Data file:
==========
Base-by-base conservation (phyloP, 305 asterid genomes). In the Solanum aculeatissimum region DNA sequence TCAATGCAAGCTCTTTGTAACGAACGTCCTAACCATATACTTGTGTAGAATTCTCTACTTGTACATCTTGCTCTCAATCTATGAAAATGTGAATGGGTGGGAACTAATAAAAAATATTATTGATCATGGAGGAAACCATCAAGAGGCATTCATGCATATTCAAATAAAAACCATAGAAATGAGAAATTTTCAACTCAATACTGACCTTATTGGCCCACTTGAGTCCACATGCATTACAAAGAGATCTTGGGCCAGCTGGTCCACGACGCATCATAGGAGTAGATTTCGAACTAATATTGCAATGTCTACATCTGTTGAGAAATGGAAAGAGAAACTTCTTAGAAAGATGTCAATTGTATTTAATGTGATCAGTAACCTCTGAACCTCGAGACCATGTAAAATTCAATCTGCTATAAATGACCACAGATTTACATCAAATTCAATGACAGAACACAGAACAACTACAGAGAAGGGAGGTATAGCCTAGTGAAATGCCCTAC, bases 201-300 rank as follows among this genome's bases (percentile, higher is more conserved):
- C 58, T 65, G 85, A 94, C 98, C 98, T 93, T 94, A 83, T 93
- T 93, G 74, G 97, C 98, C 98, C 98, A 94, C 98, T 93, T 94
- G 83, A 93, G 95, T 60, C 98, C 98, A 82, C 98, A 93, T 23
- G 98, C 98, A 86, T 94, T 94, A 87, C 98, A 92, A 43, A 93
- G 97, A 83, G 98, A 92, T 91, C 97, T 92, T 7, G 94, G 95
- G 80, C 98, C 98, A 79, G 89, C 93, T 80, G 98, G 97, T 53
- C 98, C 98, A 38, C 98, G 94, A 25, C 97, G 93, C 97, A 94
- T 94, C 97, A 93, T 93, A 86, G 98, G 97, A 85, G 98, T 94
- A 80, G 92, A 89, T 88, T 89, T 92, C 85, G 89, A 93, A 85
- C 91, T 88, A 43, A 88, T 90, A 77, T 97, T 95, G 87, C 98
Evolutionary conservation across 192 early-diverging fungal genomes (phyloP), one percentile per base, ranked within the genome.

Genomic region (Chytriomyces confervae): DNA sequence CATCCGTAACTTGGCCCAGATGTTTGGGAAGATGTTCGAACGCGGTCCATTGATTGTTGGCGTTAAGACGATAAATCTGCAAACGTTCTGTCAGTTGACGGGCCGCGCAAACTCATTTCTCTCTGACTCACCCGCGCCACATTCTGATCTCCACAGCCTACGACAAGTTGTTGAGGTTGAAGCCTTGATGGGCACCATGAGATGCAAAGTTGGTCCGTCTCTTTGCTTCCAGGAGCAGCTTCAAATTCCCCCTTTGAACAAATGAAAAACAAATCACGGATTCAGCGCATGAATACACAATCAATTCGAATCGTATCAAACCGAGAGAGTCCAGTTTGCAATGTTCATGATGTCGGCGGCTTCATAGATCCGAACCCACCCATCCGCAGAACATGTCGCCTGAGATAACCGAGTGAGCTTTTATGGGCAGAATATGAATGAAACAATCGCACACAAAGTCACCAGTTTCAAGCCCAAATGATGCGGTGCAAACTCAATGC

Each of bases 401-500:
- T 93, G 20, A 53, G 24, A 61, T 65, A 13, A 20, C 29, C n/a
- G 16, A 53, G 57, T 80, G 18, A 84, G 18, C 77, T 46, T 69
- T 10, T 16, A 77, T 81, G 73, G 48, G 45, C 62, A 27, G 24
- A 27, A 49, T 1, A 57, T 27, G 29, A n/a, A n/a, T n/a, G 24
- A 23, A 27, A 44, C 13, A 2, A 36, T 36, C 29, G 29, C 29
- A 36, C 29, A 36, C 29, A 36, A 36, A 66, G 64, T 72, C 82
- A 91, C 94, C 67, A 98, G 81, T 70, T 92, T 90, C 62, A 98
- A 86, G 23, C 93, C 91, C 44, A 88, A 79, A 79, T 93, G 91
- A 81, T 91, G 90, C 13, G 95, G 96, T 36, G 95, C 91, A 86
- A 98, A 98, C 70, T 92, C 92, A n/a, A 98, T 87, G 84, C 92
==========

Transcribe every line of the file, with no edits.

Base-by-base conservation (phyloP, 305 asterid genomes). In the Solanum aculeatissimum region DNA sequence TCAATGCAAGCTCTTTGTAACGAACGTCCTAACCATATACTTGTGTAGAATTCTCTACTTGTACATCTTGCTCTCAATCTATGAAAATGTGAATGGGTGGGAACTAATAAAAAATATTATTGATCATGGAGGAAACCATCAAGAGGCATTCATGCATATTCAAATAAAAACCATAGAAATGAGAAATTTTCAACTCAATACTGACCTTATTGGCCCACTTGAGTCCACATGCATTACAAAGAGATCTTGGGCCAGCTGGTCCACGACGCATCATAGGAGTAGATTTCGAACTAATATTGCAATGTCTACATCTGTTGAGAAATGGAAAGAGAAACTTCTTAGAAAGATGTCAATTGTATTTAATGTGATCAGTAACCTCTGAACCTCGAGACCATGTAAAATTCAATCTGCTATAAATGACCACAGATTTACATCAAATTCAATGACAGAACACAGAACAACTACAGAGAAGGGAGGTATAGCCTAGTGAAATGCCCTAC, bases 201-300 rank as follows among this genome's bases (percentile, higher is more conserved):
- C 58, T 65, G 85, A 94, C 98, C 98, T 93, T 94, A 83, T 93
- T 93, G 74, G 97, C 98, C 98, C 98, A 94, C 98, T 93, T 94
- G 83, A 93, G 95, T 60, C 98, C 98, A 82, C 98, A 93, T 23
- G 98, C 98, A 86, T 94, T 94, A 87, C 98, A 92, A 43, A 93
- G 97, A 83, G 98, A 92, T 91, C 97, T 92, T 7, G 94, G 95
- G 80, C 98, C 98, A 79, G 89, C 93, T 80, G 98, G 97, T 53
- C 98, C 98, A 38, C 98, G 94, A 25, C 97, G 93, C 97, A 94
- T 94, C 97, A 93, T 93, A 86, G 98, G 97, A 85, G 98, T 94
- A 80, G 92, A 89, T 88, T 89, T 92, C 85, G 89, A 93, A 85
- C 91, T 88, A 43, A 88, T 90, A 77, T 97, T 95, G 87, C 98
Evolutionary conservation across 192 early-diverging fungal genomes (phyloP), one percentile per base, ranked within the genome.

Genomic region (Chytriomyces confervae): DNA sequence CATCCGTAACTTGGCCCAGATGTTTGGGAAGATGTTCGAACGCGGTCCATTGATTGTTGGCGTTAAGACGATAAATCTGCAAACGTTCTGTCAGTTGACGGGCCGCGCAAACTCATTTCTCTCTGACTCACCCGCGCCACATTCTGATCTCCACAGCCTACGACAAGTTGTTGAGGTTGAAGCCTTGATGGGCACCATGAGATGCAAAGTTGGTCCGTCTCTTTGCTTCCAGGAGCAGCTTCAAATTCCCCCTTTGAACAAATGAAAAACAAATCACGGATTCAGCGCATGAATACACAATCAATTCGAATCGTATCAAACCGAGAGAGTCCAGTTTGCAATGTTCATGATGTCGGCGGCTTCATAGATCCGAACCCACCCATCCGCAGAACATGTCGCCTGAGATAACCGAGTGAGCTTTTATGGGCAGAATATGAATGAAACAATCGCACACAAAGTCACCAGTTTCAAGCCCAAATGATGCGGTGCAAACTCAATGC

Each of bases 401-500:
- T 93, G 20, A 53, G 24, A 61, T 65, A 13, A 20, C 29, C n/a
- G 16, A 53, G 57, T 80, G 18, A 84, G 18, C 77, T 46, T 69
- T 10, T 16, A 77, T 81, G 73, G 48, G 45, C 62, A 27, G 24
- A 27, A 49, T 1, A 57, T 27, G 29, A n/a, A n/a, T n/a, G 24
- A 23, A 27, A 44, C 13, A 2, A 36, T 36, C 29, G 29, C 29
- A 36, C 29, A 36, C 29, A 36, A 36, A 66, G 64, T 72, C 82
- A 91, C 94, C 67, A 98, G 81, T 70, T 92, T 90, C 62, A 98
- A 86, G 23, C 93, C 91, C 44, A 88, A 79, A 79, T 93, G 91
- A 81, T 91, G 90, C 13, G 95, G 96, T 36, G 95, C 91, A 86
- A 98, A 98, C 70, T 92, C 92, A n/a, A 98, T 87, G 84, C 92